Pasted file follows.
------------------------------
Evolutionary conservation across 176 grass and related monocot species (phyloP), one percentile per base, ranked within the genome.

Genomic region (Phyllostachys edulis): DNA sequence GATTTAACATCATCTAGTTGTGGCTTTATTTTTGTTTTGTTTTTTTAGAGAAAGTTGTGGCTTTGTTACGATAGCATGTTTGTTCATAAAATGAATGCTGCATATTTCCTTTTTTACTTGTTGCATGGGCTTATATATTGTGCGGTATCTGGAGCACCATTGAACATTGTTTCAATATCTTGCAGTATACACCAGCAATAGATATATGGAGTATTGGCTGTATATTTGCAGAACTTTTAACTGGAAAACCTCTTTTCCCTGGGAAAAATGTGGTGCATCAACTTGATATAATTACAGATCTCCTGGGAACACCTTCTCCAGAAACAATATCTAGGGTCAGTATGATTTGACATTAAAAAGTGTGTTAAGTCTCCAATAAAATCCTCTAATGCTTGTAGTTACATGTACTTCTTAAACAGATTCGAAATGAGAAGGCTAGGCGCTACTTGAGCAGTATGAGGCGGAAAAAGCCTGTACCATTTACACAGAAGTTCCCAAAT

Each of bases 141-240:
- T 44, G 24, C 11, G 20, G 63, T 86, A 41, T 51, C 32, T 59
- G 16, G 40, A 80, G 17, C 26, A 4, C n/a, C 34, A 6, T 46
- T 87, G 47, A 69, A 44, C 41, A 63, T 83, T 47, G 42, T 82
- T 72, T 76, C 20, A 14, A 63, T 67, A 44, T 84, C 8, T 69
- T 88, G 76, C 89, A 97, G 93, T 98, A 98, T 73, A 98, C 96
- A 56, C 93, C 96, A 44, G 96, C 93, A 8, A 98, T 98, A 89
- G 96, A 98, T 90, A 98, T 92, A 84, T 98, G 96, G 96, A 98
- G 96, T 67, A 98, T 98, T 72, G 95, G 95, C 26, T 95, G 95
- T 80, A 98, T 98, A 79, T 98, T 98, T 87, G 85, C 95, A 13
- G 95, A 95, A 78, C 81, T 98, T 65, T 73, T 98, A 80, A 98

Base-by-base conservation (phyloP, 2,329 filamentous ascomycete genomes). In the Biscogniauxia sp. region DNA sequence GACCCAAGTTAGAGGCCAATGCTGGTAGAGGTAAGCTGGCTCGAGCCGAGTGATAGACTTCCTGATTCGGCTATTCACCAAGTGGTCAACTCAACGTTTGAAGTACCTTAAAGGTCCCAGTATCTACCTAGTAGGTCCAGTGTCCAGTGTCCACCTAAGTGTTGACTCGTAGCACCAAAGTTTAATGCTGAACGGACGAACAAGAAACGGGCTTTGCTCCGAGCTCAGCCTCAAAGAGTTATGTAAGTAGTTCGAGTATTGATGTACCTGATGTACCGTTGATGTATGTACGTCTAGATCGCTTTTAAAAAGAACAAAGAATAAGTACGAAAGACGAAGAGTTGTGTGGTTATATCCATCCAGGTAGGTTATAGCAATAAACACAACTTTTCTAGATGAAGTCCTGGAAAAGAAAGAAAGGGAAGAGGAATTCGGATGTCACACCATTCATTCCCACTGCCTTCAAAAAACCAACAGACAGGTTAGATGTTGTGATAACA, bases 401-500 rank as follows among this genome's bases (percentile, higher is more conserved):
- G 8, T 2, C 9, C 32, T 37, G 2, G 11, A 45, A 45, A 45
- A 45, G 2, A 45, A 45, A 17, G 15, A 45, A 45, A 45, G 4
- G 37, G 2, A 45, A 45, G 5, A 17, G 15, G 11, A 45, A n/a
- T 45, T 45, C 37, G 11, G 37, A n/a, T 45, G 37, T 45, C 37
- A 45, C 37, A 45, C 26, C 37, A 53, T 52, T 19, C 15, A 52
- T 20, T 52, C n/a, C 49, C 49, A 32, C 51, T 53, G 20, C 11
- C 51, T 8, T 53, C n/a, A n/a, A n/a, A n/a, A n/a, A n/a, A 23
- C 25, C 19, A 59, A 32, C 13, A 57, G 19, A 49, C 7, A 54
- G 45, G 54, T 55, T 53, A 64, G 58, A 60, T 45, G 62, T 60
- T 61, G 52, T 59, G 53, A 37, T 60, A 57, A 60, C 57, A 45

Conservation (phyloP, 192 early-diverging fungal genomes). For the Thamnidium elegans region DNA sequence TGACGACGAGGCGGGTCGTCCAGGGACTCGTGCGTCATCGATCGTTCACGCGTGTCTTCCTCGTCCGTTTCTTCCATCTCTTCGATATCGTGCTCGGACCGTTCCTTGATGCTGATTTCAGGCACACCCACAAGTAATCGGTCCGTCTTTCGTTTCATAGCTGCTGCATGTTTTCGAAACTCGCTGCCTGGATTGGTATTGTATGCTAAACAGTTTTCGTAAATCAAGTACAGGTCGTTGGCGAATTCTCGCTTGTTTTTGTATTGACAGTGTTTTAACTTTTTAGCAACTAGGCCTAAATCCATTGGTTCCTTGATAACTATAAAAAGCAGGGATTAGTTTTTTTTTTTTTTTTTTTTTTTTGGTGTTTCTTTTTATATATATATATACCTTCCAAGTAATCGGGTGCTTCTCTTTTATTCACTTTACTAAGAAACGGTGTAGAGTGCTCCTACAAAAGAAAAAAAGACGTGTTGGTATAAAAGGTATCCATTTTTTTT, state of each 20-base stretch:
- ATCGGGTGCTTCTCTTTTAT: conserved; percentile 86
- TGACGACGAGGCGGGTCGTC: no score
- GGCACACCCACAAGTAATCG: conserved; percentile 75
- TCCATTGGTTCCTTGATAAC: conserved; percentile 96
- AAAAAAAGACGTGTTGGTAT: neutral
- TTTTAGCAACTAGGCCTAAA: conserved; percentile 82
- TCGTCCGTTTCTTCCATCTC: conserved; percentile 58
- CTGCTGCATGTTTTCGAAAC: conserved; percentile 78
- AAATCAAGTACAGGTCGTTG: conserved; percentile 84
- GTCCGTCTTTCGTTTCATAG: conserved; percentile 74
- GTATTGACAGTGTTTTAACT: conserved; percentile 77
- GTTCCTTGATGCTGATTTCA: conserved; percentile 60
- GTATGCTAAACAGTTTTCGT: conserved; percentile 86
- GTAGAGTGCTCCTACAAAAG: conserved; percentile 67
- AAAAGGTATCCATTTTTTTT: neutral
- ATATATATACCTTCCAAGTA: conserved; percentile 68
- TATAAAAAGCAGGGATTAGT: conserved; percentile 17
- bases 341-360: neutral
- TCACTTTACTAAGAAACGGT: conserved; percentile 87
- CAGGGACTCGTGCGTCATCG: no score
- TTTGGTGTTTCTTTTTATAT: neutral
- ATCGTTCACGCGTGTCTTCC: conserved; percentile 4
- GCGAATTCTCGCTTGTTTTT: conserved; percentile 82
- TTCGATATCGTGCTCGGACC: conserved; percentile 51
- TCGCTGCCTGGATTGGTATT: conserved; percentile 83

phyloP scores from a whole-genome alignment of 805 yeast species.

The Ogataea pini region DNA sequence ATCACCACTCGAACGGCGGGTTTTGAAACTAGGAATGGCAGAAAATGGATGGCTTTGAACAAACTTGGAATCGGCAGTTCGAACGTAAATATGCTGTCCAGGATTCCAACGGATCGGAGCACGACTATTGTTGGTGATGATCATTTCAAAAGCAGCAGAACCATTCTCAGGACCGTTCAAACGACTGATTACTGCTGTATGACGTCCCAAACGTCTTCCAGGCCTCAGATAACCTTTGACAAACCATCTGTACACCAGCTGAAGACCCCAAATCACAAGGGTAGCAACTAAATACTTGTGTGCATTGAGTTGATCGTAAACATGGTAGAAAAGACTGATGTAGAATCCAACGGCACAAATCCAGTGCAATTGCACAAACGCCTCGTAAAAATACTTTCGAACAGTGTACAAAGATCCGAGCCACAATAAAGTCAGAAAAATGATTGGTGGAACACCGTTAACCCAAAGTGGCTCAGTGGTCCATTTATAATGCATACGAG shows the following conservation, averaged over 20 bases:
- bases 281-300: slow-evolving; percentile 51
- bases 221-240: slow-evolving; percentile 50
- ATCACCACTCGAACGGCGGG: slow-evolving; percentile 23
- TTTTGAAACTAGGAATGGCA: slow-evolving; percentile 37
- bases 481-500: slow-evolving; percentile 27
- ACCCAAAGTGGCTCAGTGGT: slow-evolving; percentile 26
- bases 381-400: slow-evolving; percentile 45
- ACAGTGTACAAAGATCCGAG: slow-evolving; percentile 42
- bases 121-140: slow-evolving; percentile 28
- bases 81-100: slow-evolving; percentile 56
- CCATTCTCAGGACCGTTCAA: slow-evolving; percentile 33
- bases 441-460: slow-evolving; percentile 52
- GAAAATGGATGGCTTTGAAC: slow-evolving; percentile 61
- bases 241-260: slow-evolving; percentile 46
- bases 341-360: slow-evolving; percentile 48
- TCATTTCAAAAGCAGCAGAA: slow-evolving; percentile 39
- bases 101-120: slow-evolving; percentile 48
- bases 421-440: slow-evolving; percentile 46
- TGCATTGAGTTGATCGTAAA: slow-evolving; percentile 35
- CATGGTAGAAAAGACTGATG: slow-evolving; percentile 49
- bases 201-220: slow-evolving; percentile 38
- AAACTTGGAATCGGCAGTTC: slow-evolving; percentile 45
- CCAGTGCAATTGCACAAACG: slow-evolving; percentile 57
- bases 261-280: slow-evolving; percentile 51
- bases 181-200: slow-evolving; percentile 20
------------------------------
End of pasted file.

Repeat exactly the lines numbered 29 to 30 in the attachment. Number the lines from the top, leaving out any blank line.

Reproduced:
- TCCATTGGTTCCTTGATAAC: conserved; percentile 96
- AAAAAAAGACGTGTTGGTAT: neutral